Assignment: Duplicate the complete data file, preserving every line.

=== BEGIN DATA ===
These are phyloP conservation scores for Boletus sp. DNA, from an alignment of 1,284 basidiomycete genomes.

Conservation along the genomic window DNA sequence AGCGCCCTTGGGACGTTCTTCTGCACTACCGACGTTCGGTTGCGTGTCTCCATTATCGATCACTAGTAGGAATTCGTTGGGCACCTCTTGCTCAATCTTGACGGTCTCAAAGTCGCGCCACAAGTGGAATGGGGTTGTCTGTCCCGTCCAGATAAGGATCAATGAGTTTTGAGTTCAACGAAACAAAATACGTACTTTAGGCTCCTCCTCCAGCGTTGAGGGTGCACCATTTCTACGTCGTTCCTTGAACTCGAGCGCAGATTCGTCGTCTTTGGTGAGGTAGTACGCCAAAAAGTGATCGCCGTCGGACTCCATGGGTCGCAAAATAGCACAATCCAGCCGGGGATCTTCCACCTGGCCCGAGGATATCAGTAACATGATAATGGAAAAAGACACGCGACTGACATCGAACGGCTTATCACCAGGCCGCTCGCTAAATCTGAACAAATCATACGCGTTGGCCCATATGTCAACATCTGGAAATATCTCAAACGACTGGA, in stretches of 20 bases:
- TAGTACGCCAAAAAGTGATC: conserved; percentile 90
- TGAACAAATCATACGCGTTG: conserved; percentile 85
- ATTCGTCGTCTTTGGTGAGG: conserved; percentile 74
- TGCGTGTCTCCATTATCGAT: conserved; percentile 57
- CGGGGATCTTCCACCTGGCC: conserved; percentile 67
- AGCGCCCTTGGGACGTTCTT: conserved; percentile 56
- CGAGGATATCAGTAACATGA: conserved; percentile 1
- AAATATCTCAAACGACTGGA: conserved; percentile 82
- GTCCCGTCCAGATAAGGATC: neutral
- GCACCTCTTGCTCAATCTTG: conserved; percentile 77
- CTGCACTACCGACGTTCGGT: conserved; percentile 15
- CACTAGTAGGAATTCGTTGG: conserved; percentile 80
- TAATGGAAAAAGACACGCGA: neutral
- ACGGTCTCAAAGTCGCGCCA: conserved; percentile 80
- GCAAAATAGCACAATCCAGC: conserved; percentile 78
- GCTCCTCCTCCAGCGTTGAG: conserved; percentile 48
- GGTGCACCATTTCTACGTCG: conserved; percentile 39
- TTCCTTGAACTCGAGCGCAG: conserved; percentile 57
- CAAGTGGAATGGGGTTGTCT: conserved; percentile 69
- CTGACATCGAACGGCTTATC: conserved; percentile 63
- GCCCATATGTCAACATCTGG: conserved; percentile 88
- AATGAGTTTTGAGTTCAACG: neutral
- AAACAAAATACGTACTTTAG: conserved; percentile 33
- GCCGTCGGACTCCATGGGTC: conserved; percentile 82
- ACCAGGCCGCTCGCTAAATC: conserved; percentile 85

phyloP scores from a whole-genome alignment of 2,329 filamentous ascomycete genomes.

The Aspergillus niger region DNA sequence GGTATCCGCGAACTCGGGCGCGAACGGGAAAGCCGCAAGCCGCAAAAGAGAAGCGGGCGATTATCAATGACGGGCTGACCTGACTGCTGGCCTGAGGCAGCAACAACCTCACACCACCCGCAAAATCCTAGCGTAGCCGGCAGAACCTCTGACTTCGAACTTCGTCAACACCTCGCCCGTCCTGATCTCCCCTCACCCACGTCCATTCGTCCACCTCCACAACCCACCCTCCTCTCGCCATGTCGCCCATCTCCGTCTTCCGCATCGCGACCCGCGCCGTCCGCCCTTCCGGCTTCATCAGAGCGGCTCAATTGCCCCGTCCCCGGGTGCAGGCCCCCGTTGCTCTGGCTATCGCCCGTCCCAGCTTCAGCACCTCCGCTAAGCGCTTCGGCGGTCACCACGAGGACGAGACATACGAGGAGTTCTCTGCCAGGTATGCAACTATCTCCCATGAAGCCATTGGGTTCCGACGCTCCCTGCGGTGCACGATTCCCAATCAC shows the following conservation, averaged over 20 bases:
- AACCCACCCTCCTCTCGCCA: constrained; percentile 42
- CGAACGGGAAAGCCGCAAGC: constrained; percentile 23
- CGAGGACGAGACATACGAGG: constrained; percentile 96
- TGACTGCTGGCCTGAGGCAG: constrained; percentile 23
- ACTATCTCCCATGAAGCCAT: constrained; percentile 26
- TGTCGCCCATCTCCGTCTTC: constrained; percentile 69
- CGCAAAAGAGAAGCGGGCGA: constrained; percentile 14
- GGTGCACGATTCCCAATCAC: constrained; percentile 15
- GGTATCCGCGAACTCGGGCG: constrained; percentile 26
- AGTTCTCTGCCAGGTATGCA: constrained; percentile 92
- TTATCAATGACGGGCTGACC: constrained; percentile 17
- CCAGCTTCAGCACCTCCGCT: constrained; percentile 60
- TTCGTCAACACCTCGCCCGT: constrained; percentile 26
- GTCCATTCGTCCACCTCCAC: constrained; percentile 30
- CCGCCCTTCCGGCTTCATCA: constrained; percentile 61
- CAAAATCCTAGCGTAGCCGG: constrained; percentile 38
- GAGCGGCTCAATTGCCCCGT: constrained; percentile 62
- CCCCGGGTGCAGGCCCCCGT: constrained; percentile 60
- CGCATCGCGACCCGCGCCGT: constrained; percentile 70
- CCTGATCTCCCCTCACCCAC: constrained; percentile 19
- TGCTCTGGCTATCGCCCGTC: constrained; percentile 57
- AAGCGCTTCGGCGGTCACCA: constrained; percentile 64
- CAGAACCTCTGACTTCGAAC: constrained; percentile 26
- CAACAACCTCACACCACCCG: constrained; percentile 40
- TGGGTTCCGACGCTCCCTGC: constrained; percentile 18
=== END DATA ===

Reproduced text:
These are phyloP conservation scores for Boletus sp. DNA, from an alignment of 1,284 basidiomycete genomes.

Conservation along the genomic window DNA sequence AGCGCCCTTGGGACGTTCTTCTGCACTACCGACGTTCGGTTGCGTGTCTCCATTATCGATCACTAGTAGGAATTCGTTGGGCACCTCTTGCTCAATCTTGACGGTCTCAAAGTCGCGCCACAAGTGGAATGGGGTTGTCTGTCCCGTCCAGATAAGGATCAATGAGTTTTGAGTTCAACGAAACAAAATACGTACTTTAGGCTCCTCCTCCAGCGTTGAGGGTGCACCATTTCTACGTCGTTCCTTGAACTCGAGCGCAGATTCGTCGTCTTTGGTGAGGTAGTACGCCAAAAAGTGATCGCCGTCGGACTCCATGGGTCGCAAAATAGCACAATCCAGCCGGGGATCTTCCACCTGGCCCGAGGATATCAGTAACATGATAATGGAAAAAGACACGCGACTGACATCGAACGGCTTATCACCAGGCCGCTCGCTAAATCTGAACAAATCATACGCGTTGGCCCATATGTCAACATCTGGAAATATCTCAAACGACTGGA, in stretches of 20 bases:
- TAGTACGCCAAAAAGTGATC: conserved; percentile 90
- TGAACAAATCATACGCGTTG: conserved; percentile 85
- ATTCGTCGTCTTTGGTGAGG: conserved; percentile 74
- TGCGTGTCTCCATTATCGAT: conserved; percentile 57
- CGGGGATCTTCCACCTGGCC: conserved; percentile 67
- AGCGCCCTTGGGACGTTCTT: conserved; percentile 56
- CGAGGATATCAGTAACATGA: conserved; percentile 1
- AAATATCTCAAACGACTGGA: conserved; percentile 82
- GTCCCGTCCAGATAAGGATC: neutral
- GCACCTCTTGCTCAATCTTG: conserved; percentile 77
- CTGCACTACCGACGTTCGGT: conserved; percentile 15
- CACTAGTAGGAATTCGTTGG: conserved; percentile 80
- TAATGGAAAAAGACACGCGA: neutral
- ACGGTCTCAAAGTCGCGCCA: conserved; percentile 80
- GCAAAATAGCACAATCCAGC: conserved; percentile 78
- GCTCCTCCTCCAGCGTTGAG: conserved; percentile 48
- GGTGCACCATTTCTACGTCG: conserved; percentile 39
- TTCCTTGAACTCGAGCGCAG: conserved; percentile 57
- CAAGTGGAATGGGGTTGTCT: conserved; percentile 69
- CTGACATCGAACGGCTTATC: conserved; percentile 63
- GCCCATATGTCAACATCTGG: conserved; percentile 88
- AATGAGTTTTGAGTTCAACG: neutral
- AAACAAAATACGTACTTTAG: conserved; percentile 33
- GCCGTCGGACTCCATGGGTC: conserved; percentile 82
- ACCAGGCCGCTCGCTAAATC: conserved; percentile 85

phyloP scores from a whole-genome alignment of 2,329 filamentous ascomycete genomes.

The Aspergillus niger region DNA sequence GGTATCCGCGAACTCGGGCGCGAACGGGAAAGCCGCAAGCCGCAAAAGAGAAGCGGGCGATTATCAATGACGGGCTGACCTGACTGCTGGCCTGAGGCAGCAACAACCTCACACCACCCGCAAAATCCTAGCGTAGCCGGCAGAACCTCTGACTTCGAACTTCGTCAACACCTCGCCCGTCCTGATCTCCCCTCACCCACGTCCATTCGTCCACCTCCACAACCCACCCTCCTCTCGCCATGTCGCCCATCTCCGTCTTCCGCATCGCGACCCGCGCCGTCCGCCCTTCCGGCTTCATCAGAGCGGCTCAATTGCCCCGTCCCCGGGTGCAGGCCCCCGTTGCTCTGGCTATCGCCCGTCCCAGCTTCAGCACCTCCGCTAAGCGCTTCGGCGGTCACCACGAGGACGAGACATACGAGGAGTTCTCTGCCAGGTATGCAACTATCTCCCATGAAGCCATTGGGTTCCGACGCTCCCTGCGGTGCACGATTCCCAATCAC shows the following conservation, averaged over 20 bases:
- AACCCACCCTCCTCTCGCCA: constrained; percentile 42
- CGAACGGGAAAGCCGCAAGC: constrained; percentile 23
- CGAGGACGAGACATACGAGG: constrained; percentile 96
- TGACTGCTGGCCTGAGGCAG: constrained; percentile 23
- ACTATCTCCCATGAAGCCAT: constrained; percentile 26
- TGTCGCCCATCTCCGTCTTC: constrained; percentile 69
- CGCAAAAGAGAAGCGGGCGA: constrained; percentile 14
- GGTGCACGATTCCCAATCAC: constrained; percentile 15
- GGTATCCGCGAACTCGGGCG: constrained; percentile 26
- AGTTCTCTGCCAGGTATGCA: constrained; percentile 92
- TTATCAATGACGGGCTGACC: constrained; percentile 17
- CCAGCTTCAGCACCTCCGCT: constrained; percentile 60
- TTCGTCAACACCTCGCCCGT: constrained; percentile 26
- GTCCATTCGTCCACCTCCAC: constrained; percentile 30
- CCGCCCTTCCGGCTTCATCA: constrained; percentile 61
- CAAAATCCTAGCGTAGCCGG: constrained; percentile 38
- GAGCGGCTCAATTGCCCCGT: constrained; percentile 62
- CCCCGGGTGCAGGCCCCCGT: constrained; percentile 60
- CGCATCGCGACCCGCGCCGT: constrained; percentile 70
- CCTGATCTCCCCTCACCCAC: constrained; percentile 19
- TGCTCTGGCTATCGCCCGTC: constrained; percentile 57
- AAGCGCTTCGGCGGTCACCA: constrained; percentile 64
- CAGAACCTCTGACTTCGAAC: constrained; percentile 26
- CAACAACCTCACACCACCCG: constrained; percentile 40
- TGGGTTCCGACGCTCCCTGC: constrained; percentile 18